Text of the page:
Carlos Beltran can’t throw, so he’s a designated hitter only

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Carlos Beltran has played 17 games for the Yankees since returning from the disabled list for bone spurs in his elbow that may require surgery eventually, but they’ve all been at designated hitter and that’s not going to change anytime soon.

Brendan Kuty of the Newark Star Ledger reports that Beltran tweaked his elbow while doing some throwing at Yankee Stadium over the weekend and the 37-year-old has been shut down from throwing for the foreseeable future.

That’s not a huge problem, because the Yankees have standout defenders Jacoby Ellsbury and Brett Gardner in center field and left field, and they can use Ichiro Suzuki or Alfonso Soriano in right field. Of bigger concern is that Beltran has hit just .177 with a .585 OPS in 17 games since coming off the DL.

In the first season of a three-year, $45 million deal Beltran has hit .216 with seven homers and a .673 OPS in 50 games overall, which is a 150-point drop in OPS from his 2013 production with the Cardinals.

Astros’ Verlander to have elbow surgery, miss rest of season

Justin Verlander
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Houston Astros ace Justin Verlander will undergo Tommy John surgery and miss the rest of the season.

The reigning AL Cy Young Award winner announced the news Saturday on his Instagram account in a 1½-minute video.

“In my simulated game a couple days ago, I felt something in my elbow, and after looking at my MRI and conversing with some of the best doctors in the world, we’ve determined that Tommy John surgery is my best option,” Verlander said.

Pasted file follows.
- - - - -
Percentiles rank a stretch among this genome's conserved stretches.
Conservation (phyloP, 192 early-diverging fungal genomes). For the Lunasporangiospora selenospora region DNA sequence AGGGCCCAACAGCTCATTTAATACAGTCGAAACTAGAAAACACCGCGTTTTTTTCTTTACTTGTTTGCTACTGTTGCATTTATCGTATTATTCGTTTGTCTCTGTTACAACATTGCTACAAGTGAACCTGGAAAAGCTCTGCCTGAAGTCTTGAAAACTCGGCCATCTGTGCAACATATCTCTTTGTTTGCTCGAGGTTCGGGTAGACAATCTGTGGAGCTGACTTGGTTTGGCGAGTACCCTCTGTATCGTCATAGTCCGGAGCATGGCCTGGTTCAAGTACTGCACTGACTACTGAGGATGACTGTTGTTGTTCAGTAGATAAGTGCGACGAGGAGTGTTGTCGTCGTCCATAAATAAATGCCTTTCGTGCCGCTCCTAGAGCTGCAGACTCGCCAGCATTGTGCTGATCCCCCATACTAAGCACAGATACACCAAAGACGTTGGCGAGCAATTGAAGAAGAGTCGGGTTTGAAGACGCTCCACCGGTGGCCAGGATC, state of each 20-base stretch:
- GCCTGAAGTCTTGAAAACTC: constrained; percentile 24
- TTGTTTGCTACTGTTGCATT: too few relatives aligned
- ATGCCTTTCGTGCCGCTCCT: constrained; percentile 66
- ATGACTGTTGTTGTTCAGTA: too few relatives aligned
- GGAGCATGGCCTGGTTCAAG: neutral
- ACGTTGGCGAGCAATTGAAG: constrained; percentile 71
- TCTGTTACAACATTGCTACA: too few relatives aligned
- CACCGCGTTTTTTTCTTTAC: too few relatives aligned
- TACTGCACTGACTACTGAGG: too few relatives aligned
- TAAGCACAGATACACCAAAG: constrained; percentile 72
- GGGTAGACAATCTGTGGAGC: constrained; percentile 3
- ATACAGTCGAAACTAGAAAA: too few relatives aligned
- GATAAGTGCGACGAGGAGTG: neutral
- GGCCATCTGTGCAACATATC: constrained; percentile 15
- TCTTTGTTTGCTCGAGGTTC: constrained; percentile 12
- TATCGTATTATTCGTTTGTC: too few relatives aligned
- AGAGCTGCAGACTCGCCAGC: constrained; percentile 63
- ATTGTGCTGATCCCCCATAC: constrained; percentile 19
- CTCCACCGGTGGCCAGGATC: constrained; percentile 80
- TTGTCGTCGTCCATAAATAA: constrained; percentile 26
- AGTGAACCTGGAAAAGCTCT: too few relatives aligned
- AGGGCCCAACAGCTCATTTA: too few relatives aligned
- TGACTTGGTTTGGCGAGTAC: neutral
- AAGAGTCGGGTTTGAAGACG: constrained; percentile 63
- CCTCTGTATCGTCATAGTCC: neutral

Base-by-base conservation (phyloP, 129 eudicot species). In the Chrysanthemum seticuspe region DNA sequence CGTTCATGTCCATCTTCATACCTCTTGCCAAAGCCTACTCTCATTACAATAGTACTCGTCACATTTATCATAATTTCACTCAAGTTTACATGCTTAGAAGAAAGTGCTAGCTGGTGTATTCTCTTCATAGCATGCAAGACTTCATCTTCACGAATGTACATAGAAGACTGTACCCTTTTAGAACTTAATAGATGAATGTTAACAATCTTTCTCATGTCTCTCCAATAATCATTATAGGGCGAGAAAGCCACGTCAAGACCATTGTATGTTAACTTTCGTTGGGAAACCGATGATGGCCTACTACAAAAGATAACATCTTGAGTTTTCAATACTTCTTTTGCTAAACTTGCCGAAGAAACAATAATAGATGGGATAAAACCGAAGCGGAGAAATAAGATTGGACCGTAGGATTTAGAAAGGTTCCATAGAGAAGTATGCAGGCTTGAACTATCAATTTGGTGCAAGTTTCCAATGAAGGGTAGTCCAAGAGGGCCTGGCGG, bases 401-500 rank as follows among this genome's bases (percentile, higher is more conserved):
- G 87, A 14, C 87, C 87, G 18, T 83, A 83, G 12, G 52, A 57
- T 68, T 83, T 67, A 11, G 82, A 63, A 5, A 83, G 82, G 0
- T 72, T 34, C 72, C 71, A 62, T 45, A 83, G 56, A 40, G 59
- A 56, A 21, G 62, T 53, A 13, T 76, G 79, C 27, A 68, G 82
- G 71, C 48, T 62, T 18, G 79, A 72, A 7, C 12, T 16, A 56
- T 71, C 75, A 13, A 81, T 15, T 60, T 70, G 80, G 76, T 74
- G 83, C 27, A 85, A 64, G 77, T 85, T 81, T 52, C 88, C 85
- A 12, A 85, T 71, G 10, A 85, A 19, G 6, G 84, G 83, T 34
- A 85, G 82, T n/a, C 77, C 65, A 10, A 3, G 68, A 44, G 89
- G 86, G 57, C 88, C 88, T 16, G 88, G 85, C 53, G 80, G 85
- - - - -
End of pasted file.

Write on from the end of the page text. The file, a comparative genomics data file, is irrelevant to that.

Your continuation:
He threw to hitters on Wednesday for the first time since he was injured in the team’s opener on July 24. He threw 50 pitches in the bullpen before throwing about 25 pitches to hitters in two simulated innings.

“I tried as hard as I could to come back and play this season,” Verlander said. “Unfortunately, my body just didn’t cooperate.”

Verlander has been on the injured list with a right forearm strain. He went 21-6 with a 2.58 ERA in 2019.

“Obviously, this is not good news,” Verlander said. “However, I’m going to handle this the only way I know how. I’m optimistic. I’m going to put my head down, work hard, attack this rehab and hopefully, come out the other side better for it.

“I truly believe everything that everything happens for a reason, and although 2020 has sucked, hopefully, when this rehab process is all said and done, this will allow me to charge through the end of my career and be healthy as long as I want and pitch as long as I want and accomplish some of the goals that I want in my career.”

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